People often become caregivers out of necessity, without any training or advanced notice, and finding answers to questions or resources to help can be tough. When asked what advice they would offer those caring for a loved one, these are the responses of professional caregivers from across the country had to offer.
- “Remember what’s important to your loved one. That way, when you’re feeling overwhelmed, you’re not going to make a bad decision if you do what’s best for them. To avoid feeling overwhelmed, try to make your involvement with them work with your routine. It’s best to pull them into their care. Find out how they can get involved to feel more useful around the house and get involved with family after they’ve gone through so much hardship.” – Kathleen, SLP
- “After working in hospice for 18 years, I thought I knew it all. Then two years ago, my mom was diagnosed with an illness and I realized I didn’t know anything. So you must be patient, take time to love on your family member and spend quality time with them. My advice is to rely on caregivers who are coming in. We, as caregivers, do what’s best for your loved one; and not just them, but you as well. A lot of times, nurses and aides are there to support the patient – they give a lot to them – but also to the family members – the spouses, children, grandchildren. So use your social workers and chaplains for the additional support.” – Jan, Social Worker
- “Know that you’re not alone. There are different respite care services and people that can help out. It’s OK to talk about what you’re feeling, and let professional help you find resources that you can work with.” – Debra, Registered Nurse
- “Seek help – you can’t do it alone. From personal experience, my best friend thought he could take care of me when I was sick with cancer. But he got to the point where he couldn’t, and sometimes people will have pride and think they can extend. You need help. You need a network of people. As a caregiver, I personalize each experience I have with each patient and family. I provide education because I lived through it. When a person is suffering, all they need is someone to listen to them sometimes. Just be kind. Even when people are on mechanical ventilation, they can still listen and extending compassion to them every day, no matter what is a help.” – Mark, Registered Respiratory Therapist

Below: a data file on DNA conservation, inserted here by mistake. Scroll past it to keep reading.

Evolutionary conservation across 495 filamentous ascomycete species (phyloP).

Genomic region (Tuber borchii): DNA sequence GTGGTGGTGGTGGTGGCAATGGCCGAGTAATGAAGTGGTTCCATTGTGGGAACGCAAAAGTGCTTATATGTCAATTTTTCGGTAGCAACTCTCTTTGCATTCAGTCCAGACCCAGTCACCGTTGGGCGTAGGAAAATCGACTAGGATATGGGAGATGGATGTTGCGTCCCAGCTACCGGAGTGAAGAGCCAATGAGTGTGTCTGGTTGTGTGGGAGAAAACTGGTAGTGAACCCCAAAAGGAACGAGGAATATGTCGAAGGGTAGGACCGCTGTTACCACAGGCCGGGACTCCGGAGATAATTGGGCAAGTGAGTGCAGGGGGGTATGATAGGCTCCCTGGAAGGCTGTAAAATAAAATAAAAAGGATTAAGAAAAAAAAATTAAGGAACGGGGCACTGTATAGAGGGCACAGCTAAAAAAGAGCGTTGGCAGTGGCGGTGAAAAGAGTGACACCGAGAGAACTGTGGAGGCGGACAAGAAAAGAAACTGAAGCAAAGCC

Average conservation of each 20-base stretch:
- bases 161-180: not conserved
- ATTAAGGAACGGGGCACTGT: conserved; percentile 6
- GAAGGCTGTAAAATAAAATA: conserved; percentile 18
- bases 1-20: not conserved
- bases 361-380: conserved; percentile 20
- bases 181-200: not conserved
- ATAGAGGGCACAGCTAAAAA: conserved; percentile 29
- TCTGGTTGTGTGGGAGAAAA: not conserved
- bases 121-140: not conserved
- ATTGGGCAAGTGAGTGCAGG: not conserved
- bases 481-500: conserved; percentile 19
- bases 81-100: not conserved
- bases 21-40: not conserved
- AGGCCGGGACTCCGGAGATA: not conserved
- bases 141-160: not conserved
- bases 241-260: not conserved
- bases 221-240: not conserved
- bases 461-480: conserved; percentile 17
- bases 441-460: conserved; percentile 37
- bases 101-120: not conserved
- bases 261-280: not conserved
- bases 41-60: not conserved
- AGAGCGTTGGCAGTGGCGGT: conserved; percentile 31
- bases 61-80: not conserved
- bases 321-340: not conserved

- “It can be overwhelming situation all around. You just have to pace yourself. You do need to give yourself a break if you can find somebody to relieve you for a few minutes to take some time to yourself. Let somebody else take on that responsibility for a few minutes so you can sit down and pull your thoughts together.” – Teresa, LPN
- “Ask questions. Sometimes it’s just about asking the questions to the appropriate person. For example, social workers can answer anyone’s questions about support or resources with the state. There’s always help out there.” – Daniel, Registered Nurse Case Manager
- Some of them are very apprehensive, and they’re very fearful and say “I want to take care of my mom.” Other people think they cannot take care of my mom the way I would, but you have to let them know, hey, I can do what you’ve been doing, I’m going to consider him as my family, I can treat him as my family. You just have to make them feel good and you just to assure them that everything is going to be OK. – Raddy, Physical Therapist
If you’re making healthcare decisions for a loved one, give us a call at 208-238-0088 and we can walk you through care options and answer any questions you may have.